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Hong Kong Information

 
Hong Kong (?? Heung góng in Cantonese, Xiang gang in Mandarin) is a place with multiple personalities, as a result of being Cantonese Chinese with a long-time British influence. Today, the former British colony is a major tourism destination for China’s increasingly affluent population. It is also an important hub in the Chinese Diaspora with global connections to many of the world’s cities. It is a unique destination that has absorbed people and cultural influences from places as diverse as Vietnam and Vancouver.

The Hong Kong Special Administrative Region of the People's Republic of China is much more than a harbour city. The traveller weary of its crowded streets may be tempted to describe it as “Hong Kongcrete”. Yet, this SAR with its cloudy mountains and rocky islands is mostly a rural landscape. Much of the countryside is classified as Country Park and, although 7 million people are never far away, it is possible to find pockets of wilderness that will reward the more intrepid tourist.

Hong Kong has a subtropical climate with at least one season to match your comfort zone. Boasting one of the world’s best airports, it is the ideal stopover for those who wish to travel deeper into the Orient.

Hong Kong is divided into a number of contrasting districts.

    * Hong Kong Island (???) was the site of the original British settlement. The northern part of the Island is densely populated. Here, because of the scarcity of land, you'll find most of Hong Kong's skyscrapers and the famous skyline along the northern coastline. The main business, shopping and nightlife districts, in addition to the government offices, can be found here. The southern part of the Island has more leisure facilities, with beautiful beaches and luxury residential complexes.

    * Kowloon (??) is the peninsula jutting south towards Hong Kong Island. It is the most populous area in Hong Kong and at one time it was the most densely populated place in the world. Kowloon literally means nine dragons and refers to the eight hills that were once visible before the skyscrapers took the view away. Legend has it that the ninth dragon was the boy emperor who counted the hills.

    * The New Territories (??), named by the British officials when leased from the Chinese government in 1898, are a curious mix of farms, abandoned villages, industrial installations, mountainous country parks and new towns that have populations the size of small cities.

    * The Outlying Islands (??) are the 234 other islands in the territory ranging from Lantau (???) (twice the size of Hong Kong Island) to rocks poking out of the sea.

Climate


There are four distinct seasons in Hong Kong. Hong Kong can be a little chilly in the winter (10°C) and hot and humid in the summer (33°C). The best times of year to visit are thus, spring (March-May), when the average temperature is around 25°C and autumn between (September-December). Christmas in Hong Kong can be a delight with a fair chance of mild sunny weather that will appeal to those coming from colder northern climates. Hotels experience peak occupancy in the months of April and October. Typhoons usually occur between June and September and can bring a halt to local business activities for a day or less. The weather in winter is usually caused by the winter monsoon which brings dry cold winds from the north. In winter the air can be cold but the sun can still burn. Expect winter temperatures to rise to 22°C on sunny days and fall to under 10°C at night. Chinese New Year is notorious for cold wet weather and, since many businesses close, non-Chinese tourists will not see Hong Kong at its best. Should you find yourself in Hong Kong at Chinese New Year, you can make the best of the weather by going hiking if it is dry.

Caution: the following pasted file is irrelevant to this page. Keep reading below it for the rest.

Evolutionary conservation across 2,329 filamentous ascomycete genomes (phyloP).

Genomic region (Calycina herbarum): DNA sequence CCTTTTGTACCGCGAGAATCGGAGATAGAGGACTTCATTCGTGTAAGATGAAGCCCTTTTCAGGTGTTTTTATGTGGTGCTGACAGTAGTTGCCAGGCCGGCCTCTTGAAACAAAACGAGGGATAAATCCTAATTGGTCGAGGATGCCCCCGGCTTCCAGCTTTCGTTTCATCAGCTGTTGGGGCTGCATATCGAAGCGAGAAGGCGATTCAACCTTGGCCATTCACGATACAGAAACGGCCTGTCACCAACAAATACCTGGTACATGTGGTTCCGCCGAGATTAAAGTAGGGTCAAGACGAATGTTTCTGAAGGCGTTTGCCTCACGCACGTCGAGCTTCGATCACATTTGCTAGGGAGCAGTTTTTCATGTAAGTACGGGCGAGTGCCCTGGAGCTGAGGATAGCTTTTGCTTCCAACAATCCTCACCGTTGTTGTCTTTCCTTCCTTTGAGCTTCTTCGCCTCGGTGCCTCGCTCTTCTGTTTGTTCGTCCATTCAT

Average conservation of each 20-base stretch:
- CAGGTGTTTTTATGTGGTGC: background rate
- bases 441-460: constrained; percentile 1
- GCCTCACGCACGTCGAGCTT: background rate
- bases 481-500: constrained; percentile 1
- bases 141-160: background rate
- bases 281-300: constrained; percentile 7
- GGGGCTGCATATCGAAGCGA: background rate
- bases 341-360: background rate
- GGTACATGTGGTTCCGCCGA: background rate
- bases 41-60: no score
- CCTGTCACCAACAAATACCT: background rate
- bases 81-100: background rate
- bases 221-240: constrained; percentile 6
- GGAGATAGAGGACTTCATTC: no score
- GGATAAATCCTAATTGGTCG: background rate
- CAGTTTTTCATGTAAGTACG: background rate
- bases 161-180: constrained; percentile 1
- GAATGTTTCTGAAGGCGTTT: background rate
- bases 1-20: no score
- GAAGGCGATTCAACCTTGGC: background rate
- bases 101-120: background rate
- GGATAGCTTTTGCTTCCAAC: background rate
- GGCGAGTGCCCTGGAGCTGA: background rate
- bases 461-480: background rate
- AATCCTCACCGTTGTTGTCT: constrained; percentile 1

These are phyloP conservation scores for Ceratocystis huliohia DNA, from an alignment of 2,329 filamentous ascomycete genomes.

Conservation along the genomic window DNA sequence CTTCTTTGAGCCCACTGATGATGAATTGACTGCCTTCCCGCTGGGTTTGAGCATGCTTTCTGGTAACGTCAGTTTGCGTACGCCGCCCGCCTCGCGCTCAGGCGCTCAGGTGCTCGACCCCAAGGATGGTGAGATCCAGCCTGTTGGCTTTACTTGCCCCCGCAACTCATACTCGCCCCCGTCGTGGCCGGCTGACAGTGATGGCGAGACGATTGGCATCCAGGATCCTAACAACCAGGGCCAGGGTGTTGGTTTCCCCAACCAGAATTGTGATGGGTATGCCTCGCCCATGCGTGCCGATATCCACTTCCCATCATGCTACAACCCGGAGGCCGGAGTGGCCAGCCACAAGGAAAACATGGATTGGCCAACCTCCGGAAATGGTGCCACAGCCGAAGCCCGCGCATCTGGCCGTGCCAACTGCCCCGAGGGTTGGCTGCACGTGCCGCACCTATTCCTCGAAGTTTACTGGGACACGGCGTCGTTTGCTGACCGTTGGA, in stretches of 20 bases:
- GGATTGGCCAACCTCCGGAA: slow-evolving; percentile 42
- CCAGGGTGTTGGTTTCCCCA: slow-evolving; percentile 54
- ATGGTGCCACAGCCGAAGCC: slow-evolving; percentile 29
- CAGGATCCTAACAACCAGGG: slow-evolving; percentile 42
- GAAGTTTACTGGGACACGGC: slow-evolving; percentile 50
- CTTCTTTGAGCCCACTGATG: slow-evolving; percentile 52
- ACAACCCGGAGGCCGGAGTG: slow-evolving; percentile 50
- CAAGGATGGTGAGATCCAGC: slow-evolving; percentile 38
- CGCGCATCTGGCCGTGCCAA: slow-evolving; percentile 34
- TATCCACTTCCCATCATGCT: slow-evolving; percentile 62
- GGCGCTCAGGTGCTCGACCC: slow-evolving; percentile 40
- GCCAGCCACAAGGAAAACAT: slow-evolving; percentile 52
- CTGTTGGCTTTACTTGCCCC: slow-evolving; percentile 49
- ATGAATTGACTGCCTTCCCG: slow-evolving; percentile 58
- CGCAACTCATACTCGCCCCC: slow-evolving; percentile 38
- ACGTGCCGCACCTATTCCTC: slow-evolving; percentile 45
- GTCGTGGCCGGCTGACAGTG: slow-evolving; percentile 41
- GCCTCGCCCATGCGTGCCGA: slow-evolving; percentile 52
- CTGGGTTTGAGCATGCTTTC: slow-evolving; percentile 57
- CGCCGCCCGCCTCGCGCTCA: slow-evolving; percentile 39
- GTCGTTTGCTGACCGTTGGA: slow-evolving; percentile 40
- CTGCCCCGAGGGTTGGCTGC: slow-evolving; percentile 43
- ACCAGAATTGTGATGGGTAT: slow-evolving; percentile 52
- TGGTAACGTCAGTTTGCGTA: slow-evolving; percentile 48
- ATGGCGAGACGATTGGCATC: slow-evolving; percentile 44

Festivals


    * Chinese (Lunar) New Year (????)

Although this may seem like an ideal time to go to Hong Kong, many shops and restaurants close down during the Chinese New Year. However, unlike Christmas in Europe where you can hardly find shops open on this big day, you can still get food and daily products easily during the Lunar New Year period. The week or two leading up to the Chinese New Year as well as the period just after the third day up to the fifteenth day are good times to soak up the festive mood and listen to Chinese New Year songs being played in the shops.

    * Spring Lantern Festival (???)

If you go to Victoria Park in Causeway Bay, you will be able to experience this traditional Chinese festival. A number of beautiful lanterns can be found in the park at this time.

    * Ching Ming Festival (???)

This festival in Spring is also known as grave sweeping day. To show respect to the deceased, family members go to the grave of their ancestors to sweep away leaves and remove weeds around the grave area. Paper offerings are also burned, such as fake money.

    * Cheung Chau Bun Festival (??????)

This is takes place on the tiny island of Cheung Chau. In the past the festival has involved competitions with people climbing bun towers to snatch buns. After the unfortunate collapse of a bun tower in 1978, due to an overload of people, the competition was abandoned. It was resumed again in 2005 with better safety measures.

    * Tuen Ng Festival (???)

This is a festival in memory of a national hero from the Spring and Autumn Period of Chinese history. Dragon boat races are typically held during this festival and glutinous rice dumplings, usually with pork fillings, are eaten by many.

    * Hungry Ghost Festival (???)

This festival runs throughout the seventh month of the Chinese calendar. It is believed that the gates of hell open during this period and hungry ghosts are allowed to roam
 

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